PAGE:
Spontaneous abnormal involuntary movements in first-episode schizophrenia and schizophreniform disorder: baseline rate in a group of patients from an Irish catchment area.

Research paper by M M Gervin, S S Browne, A A Lane, M M Clarke, J L JL Waddington, C C Larkin, E E O'Callaghan

Indexed on: 12 Sep '98Published on: 12 Sep '98Published in: The American journal of psychiatry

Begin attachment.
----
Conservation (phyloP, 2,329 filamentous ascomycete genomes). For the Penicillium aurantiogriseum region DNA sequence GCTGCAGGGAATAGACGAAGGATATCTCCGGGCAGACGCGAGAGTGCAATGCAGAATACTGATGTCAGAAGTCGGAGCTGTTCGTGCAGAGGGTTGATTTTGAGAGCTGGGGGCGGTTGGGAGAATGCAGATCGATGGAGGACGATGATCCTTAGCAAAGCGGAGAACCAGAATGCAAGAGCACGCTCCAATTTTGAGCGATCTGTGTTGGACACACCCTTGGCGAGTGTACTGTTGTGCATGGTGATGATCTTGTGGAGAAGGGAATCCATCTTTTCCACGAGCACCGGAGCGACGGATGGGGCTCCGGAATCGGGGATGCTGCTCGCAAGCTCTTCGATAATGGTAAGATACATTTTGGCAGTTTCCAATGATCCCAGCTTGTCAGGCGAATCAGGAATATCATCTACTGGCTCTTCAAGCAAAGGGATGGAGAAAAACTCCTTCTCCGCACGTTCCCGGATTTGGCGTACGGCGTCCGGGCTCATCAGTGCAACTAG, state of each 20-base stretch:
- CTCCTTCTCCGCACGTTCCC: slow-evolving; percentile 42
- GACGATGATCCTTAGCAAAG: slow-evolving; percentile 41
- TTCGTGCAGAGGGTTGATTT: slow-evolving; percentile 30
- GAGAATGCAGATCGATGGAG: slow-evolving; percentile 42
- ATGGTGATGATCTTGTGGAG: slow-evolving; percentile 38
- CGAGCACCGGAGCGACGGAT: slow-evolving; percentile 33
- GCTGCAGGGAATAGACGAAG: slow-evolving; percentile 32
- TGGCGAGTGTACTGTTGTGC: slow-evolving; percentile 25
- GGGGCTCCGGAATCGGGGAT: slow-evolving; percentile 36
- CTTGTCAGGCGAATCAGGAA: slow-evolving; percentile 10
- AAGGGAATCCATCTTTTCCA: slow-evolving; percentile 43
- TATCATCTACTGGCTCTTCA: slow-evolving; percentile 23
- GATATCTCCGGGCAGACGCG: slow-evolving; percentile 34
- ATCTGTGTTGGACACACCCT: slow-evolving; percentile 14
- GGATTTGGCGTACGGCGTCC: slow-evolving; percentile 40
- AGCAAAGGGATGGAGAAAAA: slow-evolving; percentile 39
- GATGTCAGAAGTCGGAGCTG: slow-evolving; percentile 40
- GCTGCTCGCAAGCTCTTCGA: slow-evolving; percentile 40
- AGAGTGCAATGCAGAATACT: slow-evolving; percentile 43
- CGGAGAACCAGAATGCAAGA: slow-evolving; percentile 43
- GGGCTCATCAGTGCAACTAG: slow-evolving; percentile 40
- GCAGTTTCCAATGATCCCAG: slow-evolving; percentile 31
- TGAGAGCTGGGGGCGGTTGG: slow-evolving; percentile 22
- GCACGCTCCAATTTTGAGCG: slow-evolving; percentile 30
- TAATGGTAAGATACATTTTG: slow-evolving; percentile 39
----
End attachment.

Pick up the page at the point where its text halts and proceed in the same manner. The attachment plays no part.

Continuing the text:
This study investigated the rate of spontaneous abnormal involuntary movements in a group of patients presenting with a first episode of schizophrenia or schizophreniform psychosis.Seventy-nine patients with a first episode of schizophrenia or schizophreniform psychosis who presented to a catchment area psychiatric service over a 3-year period, and who were neuroleptic-naive or had been medicated for less than 1 month, were examined for the presence of involuntary movements with use of the Abnormal Involuntary Movement Scale.Six patients (7.6%) had spontaneous dyskinesia as defined by the criteria of Schooler and Kane, and nine other patients had mild orofacial involuntary movements. The patients with spontaneous dyskinesia had completed significantly fewer years of education than the patients without dyskinesia. Spontaneous involuntary movements were unrelated to age at presentation for treatment.Spontaneous abnormal involuntary movements were evident among a proportion of patients with first-episode schizophrenia or schizophreniform psychosis at baseline presentation and were associated with reduced educational attainment. This finding supports previous suggestions that abnormal involuntary movements in schizophrenia may be related to the pathophysiology of the illness and therefore cannot be attributed entirely to the adverse effects of neuroleptic medication.